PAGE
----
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I have not come to praise Dimebag, but to bury his last and most horrid of nu-metal, groove metal, alternative metal, grunge metal, or otherwise mallcore piece of garbage creations. It’s been nearly 5 years since his career and life came to an unfortunate end, and the time for politeness is over. Love him or hate him, gifted shredder and former Pantera axe man Darrel Abbott was an instrumental figure in the procreation of the diarrhea steeped bile that was nu-metal, and worse still, one that encouraged spreading it to a wide group of formerly respectable 80s metal bands. But in spite of his association with this inferior art form, his work with Pantera always managed to edge its way above most of the others in said style, at least until he took his game to this one album disaster of a project otherwise known as Damageplan.
“New Found Power” listens like a decrepit cesspool of every dry, tired, played out cliché that had been poured out of every radio speaker of mainstream musical media since the early 90s like Stalinist propaganda. The guitars pound out the dumb assed, 3 note, hypnotic chug-a-chug riffs in drop D tuning like it’s the only way to play guitar. Mix this in with half-assed Phil Anselmo, Layne Staley and John Bush circa “Sound Of White Noise” vocal plagiarism, a near inaudible bass that mirrors the distorted, drowsy droning buffoonery of the guitars and very little variety from Vinnie from behind the kit, but still we are constantly assured that this is a metal album. Then again, we have a nice little fit of Baboon inspired retarded nu-metal whining on the album’s lone semi-fast song “Fuck You” from none other than Slipknot’s own Corey Taylor, as if a really bad version of “Fucking Hostile” wasn’t torture enough.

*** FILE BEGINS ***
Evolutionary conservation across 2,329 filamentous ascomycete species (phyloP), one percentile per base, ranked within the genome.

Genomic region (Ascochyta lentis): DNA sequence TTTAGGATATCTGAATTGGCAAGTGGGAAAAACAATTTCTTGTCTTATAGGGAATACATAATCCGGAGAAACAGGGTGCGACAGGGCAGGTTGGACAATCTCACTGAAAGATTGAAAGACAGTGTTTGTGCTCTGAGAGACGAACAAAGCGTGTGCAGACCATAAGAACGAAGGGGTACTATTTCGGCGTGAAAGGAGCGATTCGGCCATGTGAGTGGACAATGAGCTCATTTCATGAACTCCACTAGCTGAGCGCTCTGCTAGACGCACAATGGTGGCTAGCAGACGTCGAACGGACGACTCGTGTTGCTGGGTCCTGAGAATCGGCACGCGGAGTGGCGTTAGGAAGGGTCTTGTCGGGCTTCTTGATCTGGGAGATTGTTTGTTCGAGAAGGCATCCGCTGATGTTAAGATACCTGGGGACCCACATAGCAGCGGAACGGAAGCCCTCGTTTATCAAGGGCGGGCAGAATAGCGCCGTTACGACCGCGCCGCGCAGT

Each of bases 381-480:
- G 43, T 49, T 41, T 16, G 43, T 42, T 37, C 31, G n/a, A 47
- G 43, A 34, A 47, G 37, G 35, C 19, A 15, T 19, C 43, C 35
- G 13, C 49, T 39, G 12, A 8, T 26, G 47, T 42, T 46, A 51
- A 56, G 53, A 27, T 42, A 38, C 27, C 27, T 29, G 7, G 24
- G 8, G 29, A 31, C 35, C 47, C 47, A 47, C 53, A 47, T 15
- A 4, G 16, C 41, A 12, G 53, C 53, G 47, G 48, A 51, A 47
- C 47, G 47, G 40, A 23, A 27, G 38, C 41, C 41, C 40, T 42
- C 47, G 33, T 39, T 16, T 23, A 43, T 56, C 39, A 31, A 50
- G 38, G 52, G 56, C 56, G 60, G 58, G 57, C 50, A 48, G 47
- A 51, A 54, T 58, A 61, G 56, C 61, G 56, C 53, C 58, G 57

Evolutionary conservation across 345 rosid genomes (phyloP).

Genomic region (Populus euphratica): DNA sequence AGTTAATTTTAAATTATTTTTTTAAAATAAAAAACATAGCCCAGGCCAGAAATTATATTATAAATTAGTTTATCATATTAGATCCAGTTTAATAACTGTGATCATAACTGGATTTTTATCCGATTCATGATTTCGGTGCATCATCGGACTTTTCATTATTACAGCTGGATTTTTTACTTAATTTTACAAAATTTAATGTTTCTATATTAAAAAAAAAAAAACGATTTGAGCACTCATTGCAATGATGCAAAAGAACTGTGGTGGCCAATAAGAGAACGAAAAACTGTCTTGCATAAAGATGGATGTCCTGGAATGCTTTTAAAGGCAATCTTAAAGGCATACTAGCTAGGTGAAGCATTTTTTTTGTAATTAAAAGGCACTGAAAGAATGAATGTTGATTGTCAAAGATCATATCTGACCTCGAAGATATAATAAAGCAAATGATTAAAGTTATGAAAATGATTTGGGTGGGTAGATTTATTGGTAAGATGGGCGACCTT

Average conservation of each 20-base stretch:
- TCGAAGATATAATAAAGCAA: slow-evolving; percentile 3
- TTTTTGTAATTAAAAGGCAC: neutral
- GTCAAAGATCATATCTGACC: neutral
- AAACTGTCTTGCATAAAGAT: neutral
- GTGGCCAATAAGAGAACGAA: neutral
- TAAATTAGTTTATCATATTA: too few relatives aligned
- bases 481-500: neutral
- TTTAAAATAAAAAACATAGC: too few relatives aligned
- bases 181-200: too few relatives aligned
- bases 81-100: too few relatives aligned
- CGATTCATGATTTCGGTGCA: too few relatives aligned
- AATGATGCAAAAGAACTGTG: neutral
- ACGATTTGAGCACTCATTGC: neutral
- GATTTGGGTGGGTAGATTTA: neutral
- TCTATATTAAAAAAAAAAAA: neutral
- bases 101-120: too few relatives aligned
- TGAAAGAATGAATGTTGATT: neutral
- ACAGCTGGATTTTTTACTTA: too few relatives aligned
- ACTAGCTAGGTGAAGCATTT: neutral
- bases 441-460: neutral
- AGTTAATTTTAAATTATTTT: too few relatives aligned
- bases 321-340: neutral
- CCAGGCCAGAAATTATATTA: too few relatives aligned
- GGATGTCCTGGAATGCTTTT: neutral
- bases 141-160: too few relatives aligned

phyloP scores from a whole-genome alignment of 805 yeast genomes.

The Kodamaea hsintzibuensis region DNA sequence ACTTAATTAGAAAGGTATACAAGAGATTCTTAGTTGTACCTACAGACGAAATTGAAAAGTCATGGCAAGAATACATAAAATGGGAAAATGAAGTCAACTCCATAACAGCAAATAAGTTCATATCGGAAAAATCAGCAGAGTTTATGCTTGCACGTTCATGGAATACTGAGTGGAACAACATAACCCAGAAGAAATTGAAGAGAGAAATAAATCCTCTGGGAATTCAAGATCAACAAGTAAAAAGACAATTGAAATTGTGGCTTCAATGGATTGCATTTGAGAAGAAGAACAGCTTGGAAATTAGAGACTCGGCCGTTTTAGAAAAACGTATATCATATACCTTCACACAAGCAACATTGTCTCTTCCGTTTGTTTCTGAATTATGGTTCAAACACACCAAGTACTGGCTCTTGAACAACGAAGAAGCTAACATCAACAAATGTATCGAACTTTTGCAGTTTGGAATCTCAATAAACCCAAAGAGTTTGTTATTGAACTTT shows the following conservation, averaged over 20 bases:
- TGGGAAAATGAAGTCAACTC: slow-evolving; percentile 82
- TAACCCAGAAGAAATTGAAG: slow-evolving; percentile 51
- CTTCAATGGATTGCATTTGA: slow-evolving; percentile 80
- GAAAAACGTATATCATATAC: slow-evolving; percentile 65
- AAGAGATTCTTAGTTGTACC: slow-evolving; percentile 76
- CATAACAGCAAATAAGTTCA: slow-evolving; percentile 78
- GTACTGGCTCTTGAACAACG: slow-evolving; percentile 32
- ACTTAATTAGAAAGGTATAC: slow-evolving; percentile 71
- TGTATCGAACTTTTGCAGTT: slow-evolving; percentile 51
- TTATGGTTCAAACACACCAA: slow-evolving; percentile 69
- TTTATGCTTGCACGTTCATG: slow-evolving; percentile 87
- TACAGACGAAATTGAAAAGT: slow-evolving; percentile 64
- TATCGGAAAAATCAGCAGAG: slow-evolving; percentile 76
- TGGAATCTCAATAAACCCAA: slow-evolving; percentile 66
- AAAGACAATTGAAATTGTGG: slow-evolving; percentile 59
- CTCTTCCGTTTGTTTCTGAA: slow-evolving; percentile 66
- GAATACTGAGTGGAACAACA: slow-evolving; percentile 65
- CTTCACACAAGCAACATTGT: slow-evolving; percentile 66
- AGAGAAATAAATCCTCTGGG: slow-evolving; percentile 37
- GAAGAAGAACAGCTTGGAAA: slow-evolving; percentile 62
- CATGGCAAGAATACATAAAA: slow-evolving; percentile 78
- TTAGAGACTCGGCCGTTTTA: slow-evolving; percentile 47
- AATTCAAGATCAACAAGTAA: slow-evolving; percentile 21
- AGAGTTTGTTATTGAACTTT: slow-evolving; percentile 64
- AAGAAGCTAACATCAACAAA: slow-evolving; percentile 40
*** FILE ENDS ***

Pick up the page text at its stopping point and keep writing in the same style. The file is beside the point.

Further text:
The only somewhat redeeming factor at play here within this mess of vapid grooves and generic choruses is Dimebag’s lead work, which largely functions as a somewhat pleasant bit of Victorian window dressing on what is essentially a cardboard shanty. Most of them are shot bursts that last for about 10 or 15 seconds, rely pretty heavily on sound effects in addition to the muddy distortion present in 90% of this album, utilize simplistic harmonies and scream harmonics often, and showcase a pretty restrained version of what the player is capable of. The best comparison that could be made to previous efforts in this area would be his guest slots on Anthrax’s “Stomp 442” and “Volume 8: The Threat Is Real”, both of which were inferior to most of his solo work in Pantera but still fairly impressive. Nevertheless, it comes nowhere near making it worth any self-respecting metal fan’s while to listen through more than an hour of pointless “Vulgar Display Of Power” worship that could probably only stand above the short-lived and largely forgotten joke of a Pantera tribute project Archie Bunker.
The most viciously negative review could never hope to shit on Dimebag’s legacy as much as this album had already done when it was first put out for public consumption. Despite my being somewhat lukewarm towards Anselmo’s various other projects, at least he had gotten over the slavish devotion to a past better forgotten that this album embodies. In 2004 this debuted in the Billboard top 40 at number 38, just recently Behemoth’s “Evangelion” debuted at number 55, so it is a relatively safe assumption that the musical mainstream in America is making some progress in its understanding of good metal versus garbage. Vinnie has stated that there could be another Damageplan album to come, built off of leftovers from the songwriting sessions that produced this pile of crud. It may or may not fully resemble this if and when it gets recorded, but it can probably be safely assumed that like this, it will suck something awful.
Originally submitted to (www.metal-observer.com) on August 27, 2009.